advertisememt

The 10 HARDEST Spider-Man Video Games

The 10 HARDEST Spider-Man Video Games
VOICE OVER: Ty Richardson WRITTEN BY: Ty Richardson
Life as Spider-Man can be pretty tough as these video games prove. For this list, we'll be looking at the most challenging games to star the beloved Marvel hero. Our list of the hardest Spider-Man games includes “Venom/Spider-Man: Separation Anxiety” (1995), “The Amazing Spider-Man” (1990), “Spider-Man: Battle for New York” (2006), “Spider-Man” (2002), and more!

Welcome to MojoPlays, and today, we’re giving you our list of the 10 Hardest Spider-Man Games. For as much as we love some of the webhead’s games like “Shattered Dimensions” or the 2018 game from Insomniac, there have been a handful of games where we wished that train had taken him out. Which Spider-Man game had you frustrated the most? Did it make our list? Let us know down in the comments.

“Ultimate Spider-Man” (GBA version) (2005)


Let’s get one thing straight - there isn’t much reason to play this already, what with the console version being a more fun romp. But the GBA version? Well, if you, for some reason, need a game that is unreasonably hard, then go for it, we suppose. Critics and players have shared similar sentiments in how the game’s difficulty seems to be all over the place, with some segments being aggravating and others being downright unfair. Hopefully you had other Spidey games to play and weren’t stuck playing just this. If you were one of those kids, well, we feel sorry for you.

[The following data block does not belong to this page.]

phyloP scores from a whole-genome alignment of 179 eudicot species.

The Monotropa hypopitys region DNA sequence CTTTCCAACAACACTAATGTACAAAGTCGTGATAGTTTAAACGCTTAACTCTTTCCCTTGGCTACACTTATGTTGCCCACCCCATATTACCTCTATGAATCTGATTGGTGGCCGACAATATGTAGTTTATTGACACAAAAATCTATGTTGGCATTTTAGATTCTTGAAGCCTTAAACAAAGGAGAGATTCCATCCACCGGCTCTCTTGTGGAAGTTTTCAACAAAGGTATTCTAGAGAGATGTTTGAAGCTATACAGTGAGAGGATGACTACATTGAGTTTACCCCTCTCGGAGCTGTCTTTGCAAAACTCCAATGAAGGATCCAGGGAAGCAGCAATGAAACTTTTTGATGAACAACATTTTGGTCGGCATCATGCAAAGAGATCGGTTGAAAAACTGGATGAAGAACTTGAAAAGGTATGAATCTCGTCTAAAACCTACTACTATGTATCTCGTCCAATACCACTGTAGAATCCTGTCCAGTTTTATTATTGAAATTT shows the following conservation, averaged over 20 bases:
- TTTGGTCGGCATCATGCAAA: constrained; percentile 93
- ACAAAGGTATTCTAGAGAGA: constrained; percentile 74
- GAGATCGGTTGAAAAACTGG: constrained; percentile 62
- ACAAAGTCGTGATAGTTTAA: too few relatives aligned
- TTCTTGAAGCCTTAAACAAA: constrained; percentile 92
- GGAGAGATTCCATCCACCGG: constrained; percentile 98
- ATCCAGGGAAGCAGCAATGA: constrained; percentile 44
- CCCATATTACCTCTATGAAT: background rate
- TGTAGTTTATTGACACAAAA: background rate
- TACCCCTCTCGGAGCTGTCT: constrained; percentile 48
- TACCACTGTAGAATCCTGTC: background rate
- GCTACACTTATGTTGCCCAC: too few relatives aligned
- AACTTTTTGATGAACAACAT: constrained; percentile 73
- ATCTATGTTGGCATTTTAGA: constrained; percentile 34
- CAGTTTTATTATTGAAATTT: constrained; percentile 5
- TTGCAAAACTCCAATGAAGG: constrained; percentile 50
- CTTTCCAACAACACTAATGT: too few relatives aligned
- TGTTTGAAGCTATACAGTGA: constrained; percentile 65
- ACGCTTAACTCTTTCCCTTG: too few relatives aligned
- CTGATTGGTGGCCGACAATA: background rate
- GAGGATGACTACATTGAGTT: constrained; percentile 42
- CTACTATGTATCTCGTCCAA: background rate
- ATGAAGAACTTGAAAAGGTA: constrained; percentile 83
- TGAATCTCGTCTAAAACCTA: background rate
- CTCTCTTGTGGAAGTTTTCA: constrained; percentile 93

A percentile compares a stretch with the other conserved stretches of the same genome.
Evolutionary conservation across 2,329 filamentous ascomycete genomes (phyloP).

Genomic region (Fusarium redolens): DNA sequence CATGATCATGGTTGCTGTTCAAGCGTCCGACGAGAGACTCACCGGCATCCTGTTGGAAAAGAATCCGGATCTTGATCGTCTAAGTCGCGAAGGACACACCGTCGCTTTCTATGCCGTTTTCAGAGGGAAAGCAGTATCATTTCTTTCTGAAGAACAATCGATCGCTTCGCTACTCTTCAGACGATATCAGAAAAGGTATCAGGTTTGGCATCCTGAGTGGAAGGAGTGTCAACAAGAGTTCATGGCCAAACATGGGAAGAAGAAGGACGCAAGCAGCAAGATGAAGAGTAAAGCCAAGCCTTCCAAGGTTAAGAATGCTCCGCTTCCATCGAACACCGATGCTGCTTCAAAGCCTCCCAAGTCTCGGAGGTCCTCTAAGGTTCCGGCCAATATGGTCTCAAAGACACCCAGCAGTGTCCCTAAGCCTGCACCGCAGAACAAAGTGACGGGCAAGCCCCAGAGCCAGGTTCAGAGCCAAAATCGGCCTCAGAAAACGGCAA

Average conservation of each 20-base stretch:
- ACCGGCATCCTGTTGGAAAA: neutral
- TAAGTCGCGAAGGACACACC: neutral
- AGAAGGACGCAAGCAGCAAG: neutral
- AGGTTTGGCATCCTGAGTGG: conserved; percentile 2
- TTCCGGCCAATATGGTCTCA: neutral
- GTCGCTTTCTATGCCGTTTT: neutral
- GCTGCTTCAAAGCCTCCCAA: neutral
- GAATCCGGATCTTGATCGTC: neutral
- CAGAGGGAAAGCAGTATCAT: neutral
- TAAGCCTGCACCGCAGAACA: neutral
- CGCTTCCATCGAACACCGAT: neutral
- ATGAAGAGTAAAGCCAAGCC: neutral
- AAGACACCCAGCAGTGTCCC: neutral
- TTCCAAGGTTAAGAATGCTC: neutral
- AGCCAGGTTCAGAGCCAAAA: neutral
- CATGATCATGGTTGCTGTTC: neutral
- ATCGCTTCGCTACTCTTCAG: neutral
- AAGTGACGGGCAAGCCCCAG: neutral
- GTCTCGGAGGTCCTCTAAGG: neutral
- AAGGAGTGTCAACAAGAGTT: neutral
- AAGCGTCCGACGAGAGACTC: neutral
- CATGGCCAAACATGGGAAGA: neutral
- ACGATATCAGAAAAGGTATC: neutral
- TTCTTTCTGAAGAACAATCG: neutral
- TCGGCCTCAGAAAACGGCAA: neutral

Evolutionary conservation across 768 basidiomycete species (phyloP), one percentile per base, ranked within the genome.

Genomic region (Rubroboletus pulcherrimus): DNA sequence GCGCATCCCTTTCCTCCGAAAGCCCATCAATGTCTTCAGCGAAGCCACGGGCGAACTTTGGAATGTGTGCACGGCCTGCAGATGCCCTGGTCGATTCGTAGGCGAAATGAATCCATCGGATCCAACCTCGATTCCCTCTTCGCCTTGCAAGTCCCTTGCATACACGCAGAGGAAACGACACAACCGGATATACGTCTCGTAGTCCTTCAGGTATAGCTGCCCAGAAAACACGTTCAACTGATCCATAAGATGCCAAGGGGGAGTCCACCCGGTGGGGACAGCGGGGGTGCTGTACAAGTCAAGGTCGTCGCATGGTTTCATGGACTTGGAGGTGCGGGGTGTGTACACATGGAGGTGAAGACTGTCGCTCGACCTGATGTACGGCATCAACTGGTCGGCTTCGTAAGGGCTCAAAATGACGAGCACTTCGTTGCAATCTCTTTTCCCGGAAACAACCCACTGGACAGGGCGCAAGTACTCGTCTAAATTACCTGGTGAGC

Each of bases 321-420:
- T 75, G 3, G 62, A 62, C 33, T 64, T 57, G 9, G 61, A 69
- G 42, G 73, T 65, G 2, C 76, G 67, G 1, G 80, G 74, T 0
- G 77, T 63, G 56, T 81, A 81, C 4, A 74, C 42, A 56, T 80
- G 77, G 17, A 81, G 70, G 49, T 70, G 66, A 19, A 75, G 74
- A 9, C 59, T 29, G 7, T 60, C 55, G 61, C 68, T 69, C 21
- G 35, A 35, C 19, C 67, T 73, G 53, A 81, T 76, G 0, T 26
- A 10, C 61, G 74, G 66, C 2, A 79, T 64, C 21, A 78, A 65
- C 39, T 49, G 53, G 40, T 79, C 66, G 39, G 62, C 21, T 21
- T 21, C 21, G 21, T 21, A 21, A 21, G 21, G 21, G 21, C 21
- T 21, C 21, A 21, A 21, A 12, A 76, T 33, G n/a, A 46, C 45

“The Amazing Spider-Man” (1990)


Yeah, don’t be surprised when you see more old Spidey games pop up throughout the rest of the video. For some reason, many developers were making Spider-Man games like they were trying to make “Ninja Gaiden”...or in this case, the next “E.T.”. Hey, this Spidey game was made by Atari - why wouldn’t it have awkward controls and unbalanced gameplay? At this point, it was basically the company’s calling card, and not in a flattering way. But what’s worse is how the game is built entirely on puzzles and does not utilize any of the webhead’s powers in any capacity. Just webswinging? Seriously?.

“Spider-Man vs. The Kingpin” (1990)


Why look for arguments to enrage yourself when you can just play “Spider-Man vs. The Kingpin”? Honestly, there is nothing but total nonsense happening in this game. “Vs. The Kingpin” has gone down as one of Spidey’s most infamous outings on account of the ridiculous difficulty, which is ever so present even when on the Easy. One reviewer at the time even noted how they couldn’t figure out a way to get past the guard dogs, dying with every different attempt and getting nowhere. Why did it have to be like this?

“Spider-Man: Battle for New York” (2006)


There are very few superheroes who wouldn’t need a complex combat system let alone a working one. Spidey is not one of those. “Battle for New York” is a blight in how the game itself feels like it’s fighting the player every step of the way. Regardless of how fast or slow you’re pushing buttons in whatever order, it feels next to impossible to pull off any of Spider-Man’s moves. Just what was the point in making combat like this when it doesn’t even work?

“The Amazing Spider-Man 2” (2014)